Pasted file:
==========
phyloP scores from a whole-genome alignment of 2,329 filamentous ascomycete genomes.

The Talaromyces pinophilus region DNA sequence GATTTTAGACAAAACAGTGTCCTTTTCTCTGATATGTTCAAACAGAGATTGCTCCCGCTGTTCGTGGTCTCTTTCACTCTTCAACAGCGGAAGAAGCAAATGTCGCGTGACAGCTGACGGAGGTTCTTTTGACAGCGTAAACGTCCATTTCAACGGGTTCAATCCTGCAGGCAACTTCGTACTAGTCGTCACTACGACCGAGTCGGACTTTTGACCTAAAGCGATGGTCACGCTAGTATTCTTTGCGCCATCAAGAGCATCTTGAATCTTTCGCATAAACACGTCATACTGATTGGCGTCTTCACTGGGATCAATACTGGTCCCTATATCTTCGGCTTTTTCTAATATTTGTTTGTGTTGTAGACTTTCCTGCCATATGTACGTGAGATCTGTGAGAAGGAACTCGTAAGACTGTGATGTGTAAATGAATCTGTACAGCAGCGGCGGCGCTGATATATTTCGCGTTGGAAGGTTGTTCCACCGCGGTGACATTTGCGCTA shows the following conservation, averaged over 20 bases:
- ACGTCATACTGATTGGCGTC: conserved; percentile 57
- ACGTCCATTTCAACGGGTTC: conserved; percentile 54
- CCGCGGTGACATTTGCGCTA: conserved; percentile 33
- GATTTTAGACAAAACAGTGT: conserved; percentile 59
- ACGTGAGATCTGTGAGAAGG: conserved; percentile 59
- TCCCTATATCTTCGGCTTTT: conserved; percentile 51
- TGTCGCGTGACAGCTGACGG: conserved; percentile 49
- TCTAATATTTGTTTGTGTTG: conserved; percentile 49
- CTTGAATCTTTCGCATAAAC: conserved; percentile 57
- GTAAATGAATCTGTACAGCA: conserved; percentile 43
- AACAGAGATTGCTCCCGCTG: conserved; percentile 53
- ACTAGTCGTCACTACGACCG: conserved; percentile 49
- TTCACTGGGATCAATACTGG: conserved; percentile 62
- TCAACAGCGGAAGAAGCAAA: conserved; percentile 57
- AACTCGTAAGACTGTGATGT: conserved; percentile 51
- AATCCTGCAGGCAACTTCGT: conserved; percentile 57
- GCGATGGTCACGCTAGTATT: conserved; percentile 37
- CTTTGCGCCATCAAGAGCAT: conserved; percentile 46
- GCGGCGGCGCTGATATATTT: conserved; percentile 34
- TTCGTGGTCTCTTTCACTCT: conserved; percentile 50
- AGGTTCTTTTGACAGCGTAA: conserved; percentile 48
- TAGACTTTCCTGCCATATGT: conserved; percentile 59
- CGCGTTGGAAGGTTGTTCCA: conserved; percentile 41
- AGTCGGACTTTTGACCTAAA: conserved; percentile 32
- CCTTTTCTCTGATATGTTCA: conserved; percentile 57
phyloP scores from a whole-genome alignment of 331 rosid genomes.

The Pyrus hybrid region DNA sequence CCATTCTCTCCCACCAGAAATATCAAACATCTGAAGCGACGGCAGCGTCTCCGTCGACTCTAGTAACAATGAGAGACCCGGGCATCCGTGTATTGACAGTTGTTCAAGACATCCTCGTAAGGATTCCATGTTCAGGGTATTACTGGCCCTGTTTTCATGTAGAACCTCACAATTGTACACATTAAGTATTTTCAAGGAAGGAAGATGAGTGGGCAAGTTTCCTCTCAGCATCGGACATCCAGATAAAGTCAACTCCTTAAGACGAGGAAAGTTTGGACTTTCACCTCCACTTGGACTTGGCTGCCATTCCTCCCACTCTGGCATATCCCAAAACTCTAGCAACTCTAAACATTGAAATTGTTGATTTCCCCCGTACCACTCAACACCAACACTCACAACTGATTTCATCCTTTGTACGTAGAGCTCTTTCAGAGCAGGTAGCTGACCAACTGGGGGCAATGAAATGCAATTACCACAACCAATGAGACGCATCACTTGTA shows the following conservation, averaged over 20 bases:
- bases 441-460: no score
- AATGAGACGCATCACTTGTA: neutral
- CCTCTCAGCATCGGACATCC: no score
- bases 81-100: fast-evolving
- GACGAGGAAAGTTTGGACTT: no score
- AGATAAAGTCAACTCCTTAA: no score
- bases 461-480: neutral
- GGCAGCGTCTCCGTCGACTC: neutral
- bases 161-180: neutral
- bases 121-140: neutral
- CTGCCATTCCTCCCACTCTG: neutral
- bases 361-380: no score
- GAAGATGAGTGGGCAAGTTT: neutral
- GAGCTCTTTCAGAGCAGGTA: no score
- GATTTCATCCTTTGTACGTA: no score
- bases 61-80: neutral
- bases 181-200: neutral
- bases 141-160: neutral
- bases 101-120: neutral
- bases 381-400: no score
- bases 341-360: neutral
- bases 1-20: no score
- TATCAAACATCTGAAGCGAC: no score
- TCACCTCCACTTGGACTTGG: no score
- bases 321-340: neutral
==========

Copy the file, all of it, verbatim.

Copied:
phyloP scores from a whole-genome alignment of 2,329 filamentous ascomycete genomes.

The Talaromyces pinophilus region DNA sequence GATTTTAGACAAAACAGTGTCCTTTTCTCTGATATGTTCAAACAGAGATTGCTCCCGCTGTTCGTGGTCTCTTTCACTCTTCAACAGCGGAAGAAGCAAATGTCGCGTGACAGCTGACGGAGGTTCTTTTGACAGCGTAAACGTCCATTTCAACGGGTTCAATCCTGCAGGCAACTTCGTACTAGTCGTCACTACGACCGAGTCGGACTTTTGACCTAAAGCGATGGTCACGCTAGTATTCTTTGCGCCATCAAGAGCATCTTGAATCTTTCGCATAAACACGTCATACTGATTGGCGTCTTCACTGGGATCAATACTGGTCCCTATATCTTCGGCTTTTTCTAATATTTGTTTGTGTTGTAGACTTTCCTGCCATATGTACGTGAGATCTGTGAGAAGGAACTCGTAAGACTGTGATGTGTAAATGAATCTGTACAGCAGCGGCGGCGCTGATATATTTCGCGTTGGAAGGTTGTTCCACCGCGGTGACATTTGCGCTA shows the following conservation, averaged over 20 bases:
- ACGTCATACTGATTGGCGTC: conserved; percentile 57
- ACGTCCATTTCAACGGGTTC: conserved; percentile 54
- CCGCGGTGACATTTGCGCTA: conserved; percentile 33
- GATTTTAGACAAAACAGTGT: conserved; percentile 59
- ACGTGAGATCTGTGAGAAGG: conserved; percentile 59
- TCCCTATATCTTCGGCTTTT: conserved; percentile 51
- TGTCGCGTGACAGCTGACGG: conserved; percentile 49
- TCTAATATTTGTTTGTGTTG: conserved; percentile 49
- CTTGAATCTTTCGCATAAAC: conserved; percentile 57
- GTAAATGAATCTGTACAGCA: conserved; percentile 43
- AACAGAGATTGCTCCCGCTG: conserved; percentile 53
- ACTAGTCGTCACTACGACCG: conserved; percentile 49
- TTCACTGGGATCAATACTGG: conserved; percentile 62
- TCAACAGCGGAAGAAGCAAA: conserved; percentile 57
- AACTCGTAAGACTGTGATGT: conserved; percentile 51
- AATCCTGCAGGCAACTTCGT: conserved; percentile 57
- GCGATGGTCACGCTAGTATT: conserved; percentile 37
- CTTTGCGCCATCAAGAGCAT: conserved; percentile 46
- GCGGCGGCGCTGATATATTT: conserved; percentile 34
- TTCGTGGTCTCTTTCACTCT: conserved; percentile 50
- AGGTTCTTTTGACAGCGTAA: conserved; percentile 48
- TAGACTTTCCTGCCATATGT: conserved; percentile 59
- CGCGTTGGAAGGTTGTTCCA: conserved; percentile 41
- AGTCGGACTTTTGACCTAAA: conserved; percentile 32
- CCTTTTCTCTGATATGTTCA: conserved; percentile 57
phyloP scores from a whole-genome alignment of 331 rosid genomes.

The Pyrus hybrid region DNA sequence CCATTCTCTCCCACCAGAAATATCAAACATCTGAAGCGACGGCAGCGTCTCCGTCGACTCTAGTAACAATGAGAGACCCGGGCATCCGTGTATTGACAGTTGTTCAAGACATCCTCGTAAGGATTCCATGTTCAGGGTATTACTGGCCCTGTTTTCATGTAGAACCTCACAATTGTACACATTAAGTATTTTCAAGGAAGGAAGATGAGTGGGCAAGTTTCCTCTCAGCATCGGACATCCAGATAAAGTCAACTCCTTAAGACGAGGAAAGTTTGGACTTTCACCTCCACTTGGACTTGGCTGCCATTCCTCCCACTCTGGCATATCCCAAAACTCTAGCAACTCTAAACATTGAAATTGTTGATTTCCCCCGTACCACTCAACACCAACACTCACAACTGATTTCATCCTTTGTACGTAGAGCTCTTTCAGAGCAGGTAGCTGACCAACTGGGGGCAATGAAATGCAATTACCACAACCAATGAGACGCATCACTTGTA shows the following conservation, averaged over 20 bases:
- bases 441-460: no score
- AATGAGACGCATCACTTGTA: neutral
- CCTCTCAGCATCGGACATCC: no score
- bases 81-100: fast-evolving
- GACGAGGAAAGTTTGGACTT: no score
- AGATAAAGTCAACTCCTTAA: no score
- bases 461-480: neutral
- GGCAGCGTCTCCGTCGACTC: neutral
- bases 161-180: neutral
- bases 121-140: neutral
- CTGCCATTCCTCCCACTCTG: neutral
- bases 361-380: no score
- GAAGATGAGTGGGCAAGTTT: neutral
- GAGCTCTTTCAGAGCAGGTA: no score
- GATTTCATCCTTTGTACGTA: no score
- bases 61-80: neutral
- bases 181-200: neutral
- bases 141-160: neutral
- bases 101-120: neutral
- bases 381-400: no score
- bases 341-360: neutral
- bases 1-20: no score
- TATCAAACATCTGAAGCGAC: no score
- TCACCTCCACTTGGACTTGG: no score
- bases 321-340: neutral